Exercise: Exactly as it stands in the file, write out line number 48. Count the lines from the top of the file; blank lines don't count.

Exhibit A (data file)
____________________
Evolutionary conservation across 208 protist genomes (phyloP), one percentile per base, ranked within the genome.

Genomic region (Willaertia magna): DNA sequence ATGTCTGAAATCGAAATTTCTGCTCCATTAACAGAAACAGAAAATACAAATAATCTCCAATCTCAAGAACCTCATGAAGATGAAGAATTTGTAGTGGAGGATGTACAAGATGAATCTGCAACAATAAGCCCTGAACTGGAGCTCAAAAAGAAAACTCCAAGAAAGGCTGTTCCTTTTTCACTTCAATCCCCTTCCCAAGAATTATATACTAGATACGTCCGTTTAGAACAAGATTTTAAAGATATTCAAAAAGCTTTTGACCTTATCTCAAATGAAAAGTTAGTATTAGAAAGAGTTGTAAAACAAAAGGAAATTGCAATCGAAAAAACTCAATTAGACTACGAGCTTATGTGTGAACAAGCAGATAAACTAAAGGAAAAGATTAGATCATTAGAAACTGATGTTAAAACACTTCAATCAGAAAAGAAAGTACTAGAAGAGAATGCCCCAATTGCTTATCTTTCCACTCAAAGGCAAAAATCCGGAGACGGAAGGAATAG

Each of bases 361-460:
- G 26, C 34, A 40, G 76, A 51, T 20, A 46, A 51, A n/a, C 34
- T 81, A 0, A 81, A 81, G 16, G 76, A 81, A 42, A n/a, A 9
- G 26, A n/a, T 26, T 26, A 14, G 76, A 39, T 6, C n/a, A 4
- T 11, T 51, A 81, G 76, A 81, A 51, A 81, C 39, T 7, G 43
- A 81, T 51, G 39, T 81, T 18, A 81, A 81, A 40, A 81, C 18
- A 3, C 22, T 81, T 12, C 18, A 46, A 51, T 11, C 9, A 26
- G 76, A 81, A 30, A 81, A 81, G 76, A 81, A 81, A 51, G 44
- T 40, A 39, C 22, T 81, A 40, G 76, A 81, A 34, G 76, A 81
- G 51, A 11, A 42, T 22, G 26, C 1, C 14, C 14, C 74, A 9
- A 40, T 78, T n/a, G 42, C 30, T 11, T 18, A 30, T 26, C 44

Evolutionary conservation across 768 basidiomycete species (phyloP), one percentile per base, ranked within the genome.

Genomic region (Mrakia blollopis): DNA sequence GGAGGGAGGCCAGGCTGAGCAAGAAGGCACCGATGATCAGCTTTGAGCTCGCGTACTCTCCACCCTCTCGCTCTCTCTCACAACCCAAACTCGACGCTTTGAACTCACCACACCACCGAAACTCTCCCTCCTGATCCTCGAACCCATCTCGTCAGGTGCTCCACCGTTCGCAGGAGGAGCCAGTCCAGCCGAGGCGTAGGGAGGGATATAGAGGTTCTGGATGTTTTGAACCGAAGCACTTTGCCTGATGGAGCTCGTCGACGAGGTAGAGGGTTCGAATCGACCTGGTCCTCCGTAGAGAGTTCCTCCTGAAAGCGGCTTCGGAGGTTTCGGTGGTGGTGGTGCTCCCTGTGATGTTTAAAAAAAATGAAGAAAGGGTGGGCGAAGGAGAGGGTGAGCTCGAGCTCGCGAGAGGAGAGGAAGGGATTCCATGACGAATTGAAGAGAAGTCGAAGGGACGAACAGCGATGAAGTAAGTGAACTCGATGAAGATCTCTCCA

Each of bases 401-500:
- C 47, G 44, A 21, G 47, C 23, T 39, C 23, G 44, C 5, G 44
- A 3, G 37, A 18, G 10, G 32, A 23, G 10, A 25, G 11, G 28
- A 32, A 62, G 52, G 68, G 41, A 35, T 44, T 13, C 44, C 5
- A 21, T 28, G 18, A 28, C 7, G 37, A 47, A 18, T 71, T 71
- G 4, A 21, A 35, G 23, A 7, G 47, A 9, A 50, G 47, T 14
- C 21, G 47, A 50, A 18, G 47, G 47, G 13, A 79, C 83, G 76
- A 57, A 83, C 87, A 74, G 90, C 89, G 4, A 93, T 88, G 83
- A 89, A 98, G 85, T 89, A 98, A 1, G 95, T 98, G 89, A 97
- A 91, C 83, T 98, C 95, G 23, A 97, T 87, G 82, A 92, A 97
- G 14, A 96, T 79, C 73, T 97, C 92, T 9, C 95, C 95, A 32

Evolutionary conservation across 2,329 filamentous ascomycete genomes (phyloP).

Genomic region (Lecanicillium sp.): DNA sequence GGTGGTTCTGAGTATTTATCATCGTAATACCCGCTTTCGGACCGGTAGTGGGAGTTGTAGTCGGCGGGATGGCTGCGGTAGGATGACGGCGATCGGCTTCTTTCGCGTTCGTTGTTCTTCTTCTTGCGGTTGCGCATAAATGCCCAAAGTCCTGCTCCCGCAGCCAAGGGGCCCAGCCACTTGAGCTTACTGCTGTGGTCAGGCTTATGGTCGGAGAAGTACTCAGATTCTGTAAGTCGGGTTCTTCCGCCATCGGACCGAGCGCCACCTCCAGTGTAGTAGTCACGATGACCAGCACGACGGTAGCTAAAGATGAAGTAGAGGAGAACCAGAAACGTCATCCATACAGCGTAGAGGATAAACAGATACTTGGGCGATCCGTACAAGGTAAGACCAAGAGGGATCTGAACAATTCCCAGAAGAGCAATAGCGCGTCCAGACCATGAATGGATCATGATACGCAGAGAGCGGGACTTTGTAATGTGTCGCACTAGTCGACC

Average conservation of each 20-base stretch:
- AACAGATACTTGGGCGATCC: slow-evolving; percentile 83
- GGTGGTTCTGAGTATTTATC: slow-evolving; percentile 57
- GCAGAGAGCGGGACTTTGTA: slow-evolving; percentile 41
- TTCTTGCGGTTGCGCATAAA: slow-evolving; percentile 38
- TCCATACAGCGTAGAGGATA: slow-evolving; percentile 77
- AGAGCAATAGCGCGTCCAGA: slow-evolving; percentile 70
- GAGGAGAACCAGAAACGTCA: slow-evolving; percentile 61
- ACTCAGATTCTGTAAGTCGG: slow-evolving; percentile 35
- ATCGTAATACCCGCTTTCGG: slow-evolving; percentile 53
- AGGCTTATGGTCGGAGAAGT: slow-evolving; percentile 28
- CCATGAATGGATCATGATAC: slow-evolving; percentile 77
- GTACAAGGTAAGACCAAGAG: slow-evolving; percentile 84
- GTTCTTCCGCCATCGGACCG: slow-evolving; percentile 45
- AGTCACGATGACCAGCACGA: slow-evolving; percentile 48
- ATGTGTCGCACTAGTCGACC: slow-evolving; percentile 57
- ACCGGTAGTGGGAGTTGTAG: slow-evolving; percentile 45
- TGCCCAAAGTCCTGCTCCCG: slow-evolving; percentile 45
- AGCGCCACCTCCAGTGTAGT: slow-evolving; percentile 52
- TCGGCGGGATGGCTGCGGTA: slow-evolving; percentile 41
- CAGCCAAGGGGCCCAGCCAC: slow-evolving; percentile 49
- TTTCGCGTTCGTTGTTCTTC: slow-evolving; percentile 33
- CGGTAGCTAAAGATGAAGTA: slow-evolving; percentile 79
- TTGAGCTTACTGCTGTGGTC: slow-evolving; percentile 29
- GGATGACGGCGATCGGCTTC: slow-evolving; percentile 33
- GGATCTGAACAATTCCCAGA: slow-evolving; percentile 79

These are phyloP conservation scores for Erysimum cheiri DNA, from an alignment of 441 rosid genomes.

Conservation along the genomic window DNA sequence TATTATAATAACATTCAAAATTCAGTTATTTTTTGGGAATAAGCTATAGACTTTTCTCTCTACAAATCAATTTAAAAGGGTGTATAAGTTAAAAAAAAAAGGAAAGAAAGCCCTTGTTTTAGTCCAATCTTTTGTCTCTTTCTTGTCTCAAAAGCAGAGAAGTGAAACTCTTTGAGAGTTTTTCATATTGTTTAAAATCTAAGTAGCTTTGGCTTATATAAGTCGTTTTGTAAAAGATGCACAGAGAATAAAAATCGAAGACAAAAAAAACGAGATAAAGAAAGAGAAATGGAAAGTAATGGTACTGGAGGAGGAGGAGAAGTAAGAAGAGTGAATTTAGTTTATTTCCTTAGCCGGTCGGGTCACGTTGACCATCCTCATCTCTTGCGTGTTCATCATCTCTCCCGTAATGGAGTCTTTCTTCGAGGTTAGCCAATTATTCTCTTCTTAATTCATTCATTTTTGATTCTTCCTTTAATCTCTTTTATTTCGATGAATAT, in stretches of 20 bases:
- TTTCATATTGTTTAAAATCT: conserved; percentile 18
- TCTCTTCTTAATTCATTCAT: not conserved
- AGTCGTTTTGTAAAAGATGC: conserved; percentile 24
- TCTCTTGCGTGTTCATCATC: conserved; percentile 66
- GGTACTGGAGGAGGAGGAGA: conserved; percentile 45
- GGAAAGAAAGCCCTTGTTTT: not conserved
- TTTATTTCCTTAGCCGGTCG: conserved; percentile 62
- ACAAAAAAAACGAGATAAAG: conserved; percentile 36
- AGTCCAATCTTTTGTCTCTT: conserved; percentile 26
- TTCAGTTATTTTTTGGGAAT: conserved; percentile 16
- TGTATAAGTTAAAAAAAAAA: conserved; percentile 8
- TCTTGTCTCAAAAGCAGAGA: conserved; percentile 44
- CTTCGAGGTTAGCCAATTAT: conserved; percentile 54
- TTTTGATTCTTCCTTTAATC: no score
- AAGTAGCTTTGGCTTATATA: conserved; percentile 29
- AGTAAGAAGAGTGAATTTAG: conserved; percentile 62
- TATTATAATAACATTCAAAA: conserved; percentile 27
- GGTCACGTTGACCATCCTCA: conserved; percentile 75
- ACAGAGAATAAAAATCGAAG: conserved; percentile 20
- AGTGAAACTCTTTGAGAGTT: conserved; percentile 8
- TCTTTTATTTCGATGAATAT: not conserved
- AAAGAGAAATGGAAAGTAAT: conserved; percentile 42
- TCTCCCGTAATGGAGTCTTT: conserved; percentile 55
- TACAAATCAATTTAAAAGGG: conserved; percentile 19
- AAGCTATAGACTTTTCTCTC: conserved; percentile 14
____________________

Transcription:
- TCGGCGGGATGGCTGCGGTA: slow-evolving; percentile 41